[Stay on top of transportation news: Get TTNews in your inbox.]
PepsiCo Inc. is getting a boost from higher prices on its drinks and snacks, a sign U.S. consumers still feel good amid recent indicators of a looming economic slowdown.
The snack and beverage giant said Oct. 3 it will meet or exceed its full-year revenue growth after sales and profit both topped Wall Street estimates for last quarter. The results showed that once again consumers were willing to pay more for its products.
“The consumer right now in the U.S., at least in terms of our business, is doing really well,” Hugh Johnston, the company’s chief financial officer, said in an interview.
In recent days, weak manufacturing numbers have raised concerns that President Donald Trump’s trade war with China is hampering the economy. Other indicators have pointed to a slowdown: Companies are pulling back spending as tariffs weigh on business decisions and global demand slides. The August gain in consumer spending was the smallest in six months.
But with unemployment at record lows and gas prices down, U.S. shoppers haven’t bucked at higher prices for PepsiCo’s wide range of products, which include Gatorade, Diet Pepsi and Tostitos.
PepsiCo’s shares had gained 21% this year through close Oct. 2, outpacing the 15% gain for the S&P 500 index.
PepsiCo’s Frito-Lay division has helped the company navigate a broader decline in soda, with brands like Ruffles chips, Cheetos and Doritos dominating the salty-snack aisle last quarter. Frito-Lay North America posted 5.5% organic revenue growth in the quarter, boosted by volume gains.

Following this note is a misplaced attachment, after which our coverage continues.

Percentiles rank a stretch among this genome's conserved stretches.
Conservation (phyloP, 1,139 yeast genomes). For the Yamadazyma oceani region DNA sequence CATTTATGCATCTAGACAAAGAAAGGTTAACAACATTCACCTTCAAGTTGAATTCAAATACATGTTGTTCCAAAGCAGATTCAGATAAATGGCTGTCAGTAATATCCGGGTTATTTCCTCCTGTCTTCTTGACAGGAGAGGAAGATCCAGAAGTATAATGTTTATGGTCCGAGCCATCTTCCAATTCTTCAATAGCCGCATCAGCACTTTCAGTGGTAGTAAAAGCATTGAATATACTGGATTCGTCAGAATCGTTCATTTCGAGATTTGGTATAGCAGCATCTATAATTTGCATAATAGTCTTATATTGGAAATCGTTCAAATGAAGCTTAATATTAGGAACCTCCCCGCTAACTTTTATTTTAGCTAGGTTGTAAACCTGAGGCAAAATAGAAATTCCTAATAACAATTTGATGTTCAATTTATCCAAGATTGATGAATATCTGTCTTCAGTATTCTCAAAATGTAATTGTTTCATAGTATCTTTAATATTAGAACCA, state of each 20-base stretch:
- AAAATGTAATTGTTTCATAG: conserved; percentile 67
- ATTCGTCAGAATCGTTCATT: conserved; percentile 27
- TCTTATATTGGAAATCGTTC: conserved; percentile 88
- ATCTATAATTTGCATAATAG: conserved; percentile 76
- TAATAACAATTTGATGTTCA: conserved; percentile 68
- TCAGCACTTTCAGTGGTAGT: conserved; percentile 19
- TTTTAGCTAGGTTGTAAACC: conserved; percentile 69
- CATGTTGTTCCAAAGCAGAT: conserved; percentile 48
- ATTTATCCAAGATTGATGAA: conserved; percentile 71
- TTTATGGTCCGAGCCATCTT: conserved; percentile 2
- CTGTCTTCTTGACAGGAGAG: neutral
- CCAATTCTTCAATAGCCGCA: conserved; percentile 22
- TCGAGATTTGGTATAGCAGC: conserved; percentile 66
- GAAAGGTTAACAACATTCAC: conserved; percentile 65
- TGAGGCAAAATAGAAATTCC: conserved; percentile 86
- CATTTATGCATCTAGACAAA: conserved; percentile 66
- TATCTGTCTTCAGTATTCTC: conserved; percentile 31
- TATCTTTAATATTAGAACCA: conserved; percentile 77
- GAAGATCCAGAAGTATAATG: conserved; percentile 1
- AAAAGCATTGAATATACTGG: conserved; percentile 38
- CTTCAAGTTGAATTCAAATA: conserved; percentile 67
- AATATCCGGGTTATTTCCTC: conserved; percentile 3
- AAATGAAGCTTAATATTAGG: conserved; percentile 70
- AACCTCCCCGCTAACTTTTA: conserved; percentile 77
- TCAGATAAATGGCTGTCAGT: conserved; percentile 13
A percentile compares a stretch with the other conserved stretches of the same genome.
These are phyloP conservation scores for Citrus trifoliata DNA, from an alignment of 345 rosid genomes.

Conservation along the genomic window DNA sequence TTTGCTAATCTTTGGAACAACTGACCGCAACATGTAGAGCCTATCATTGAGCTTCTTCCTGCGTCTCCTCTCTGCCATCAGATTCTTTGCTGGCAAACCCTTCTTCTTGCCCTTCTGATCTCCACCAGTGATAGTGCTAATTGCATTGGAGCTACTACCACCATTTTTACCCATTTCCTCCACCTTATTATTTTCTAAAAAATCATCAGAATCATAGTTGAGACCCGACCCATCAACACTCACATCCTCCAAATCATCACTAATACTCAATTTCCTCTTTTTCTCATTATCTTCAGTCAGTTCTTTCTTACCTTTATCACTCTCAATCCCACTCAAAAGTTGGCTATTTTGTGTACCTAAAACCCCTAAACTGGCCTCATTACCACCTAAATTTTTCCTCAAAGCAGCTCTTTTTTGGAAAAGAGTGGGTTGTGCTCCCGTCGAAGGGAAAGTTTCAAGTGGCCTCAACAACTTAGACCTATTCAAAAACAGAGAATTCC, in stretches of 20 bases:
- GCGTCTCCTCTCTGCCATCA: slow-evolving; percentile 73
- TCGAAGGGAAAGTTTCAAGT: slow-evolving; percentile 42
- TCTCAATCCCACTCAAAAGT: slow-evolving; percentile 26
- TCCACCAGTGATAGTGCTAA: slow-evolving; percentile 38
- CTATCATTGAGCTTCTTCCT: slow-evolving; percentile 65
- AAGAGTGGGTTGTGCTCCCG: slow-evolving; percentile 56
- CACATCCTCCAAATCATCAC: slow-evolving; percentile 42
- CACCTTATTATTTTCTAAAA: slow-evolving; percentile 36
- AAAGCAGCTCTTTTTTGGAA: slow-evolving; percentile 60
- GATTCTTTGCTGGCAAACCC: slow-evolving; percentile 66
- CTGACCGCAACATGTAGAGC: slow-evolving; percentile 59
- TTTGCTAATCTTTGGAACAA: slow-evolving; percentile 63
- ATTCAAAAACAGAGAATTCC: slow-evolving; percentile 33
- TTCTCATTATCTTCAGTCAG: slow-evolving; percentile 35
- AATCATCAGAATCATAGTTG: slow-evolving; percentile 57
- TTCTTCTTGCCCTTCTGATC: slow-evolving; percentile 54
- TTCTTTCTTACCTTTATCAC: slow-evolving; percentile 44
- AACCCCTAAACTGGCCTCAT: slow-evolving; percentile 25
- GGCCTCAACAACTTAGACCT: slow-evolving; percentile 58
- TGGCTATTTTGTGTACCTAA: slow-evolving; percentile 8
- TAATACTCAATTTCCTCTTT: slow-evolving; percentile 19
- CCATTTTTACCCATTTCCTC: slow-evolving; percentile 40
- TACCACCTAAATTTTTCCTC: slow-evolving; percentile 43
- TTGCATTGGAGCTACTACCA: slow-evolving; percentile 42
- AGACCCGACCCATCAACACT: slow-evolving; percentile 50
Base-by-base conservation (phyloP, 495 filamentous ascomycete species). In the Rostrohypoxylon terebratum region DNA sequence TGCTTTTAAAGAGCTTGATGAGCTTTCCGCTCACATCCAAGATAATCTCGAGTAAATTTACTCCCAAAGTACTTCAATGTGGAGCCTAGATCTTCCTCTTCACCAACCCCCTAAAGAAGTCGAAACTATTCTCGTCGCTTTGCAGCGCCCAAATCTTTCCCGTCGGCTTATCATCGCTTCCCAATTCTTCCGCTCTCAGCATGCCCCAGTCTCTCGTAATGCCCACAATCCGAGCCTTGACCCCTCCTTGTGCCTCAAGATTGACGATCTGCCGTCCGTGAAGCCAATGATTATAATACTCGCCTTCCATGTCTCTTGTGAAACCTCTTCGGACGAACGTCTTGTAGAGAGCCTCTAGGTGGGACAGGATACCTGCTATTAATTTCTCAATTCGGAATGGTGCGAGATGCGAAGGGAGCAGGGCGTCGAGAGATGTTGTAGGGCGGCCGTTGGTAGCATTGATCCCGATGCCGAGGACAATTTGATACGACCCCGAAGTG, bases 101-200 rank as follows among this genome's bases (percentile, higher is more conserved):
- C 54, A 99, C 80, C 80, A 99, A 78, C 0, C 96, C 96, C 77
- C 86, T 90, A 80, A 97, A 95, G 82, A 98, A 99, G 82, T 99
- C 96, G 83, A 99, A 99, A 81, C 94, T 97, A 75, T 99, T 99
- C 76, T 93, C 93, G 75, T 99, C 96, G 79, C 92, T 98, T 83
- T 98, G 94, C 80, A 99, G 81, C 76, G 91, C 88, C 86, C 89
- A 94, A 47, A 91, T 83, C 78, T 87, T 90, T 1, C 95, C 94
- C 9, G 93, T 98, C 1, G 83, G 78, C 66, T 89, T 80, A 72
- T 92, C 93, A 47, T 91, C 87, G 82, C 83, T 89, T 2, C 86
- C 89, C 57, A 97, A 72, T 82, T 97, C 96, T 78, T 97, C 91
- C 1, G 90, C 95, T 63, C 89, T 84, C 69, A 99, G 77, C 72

Sales were even up in the key North American beverage unit, which has faced pressure as consumers cut down on sugary soda and competitors flood stores with a host of new options. The Gatorade brand, which has struggled, posted mid-single-digit revenue growth, helped by the sugar-free Gatorade Zero product.
PepsiCo has put money back into the business, increasing marketing spending this year to fend off rival Coca-Cola Co. That’s helped boost brands like Bubly, the sparkling water the company launched last year that has quickly taken market share.
Investors have been on edge about any sign of potential weakness in consumer spending, the engine of the U.S. economy.
Unlike PepsiCo, Constellation Brands Inc., the maker of Modelo and Corona beer, disappointed Oct. 3. While quarterly earnings topped estimates, beer depletion volume — a measure of how much beer distributors sent to stores — came in lower than expected, rising 6.2%. Analysts anticipated 7.7% growth.
Want more news? Listen to today's daily briefing: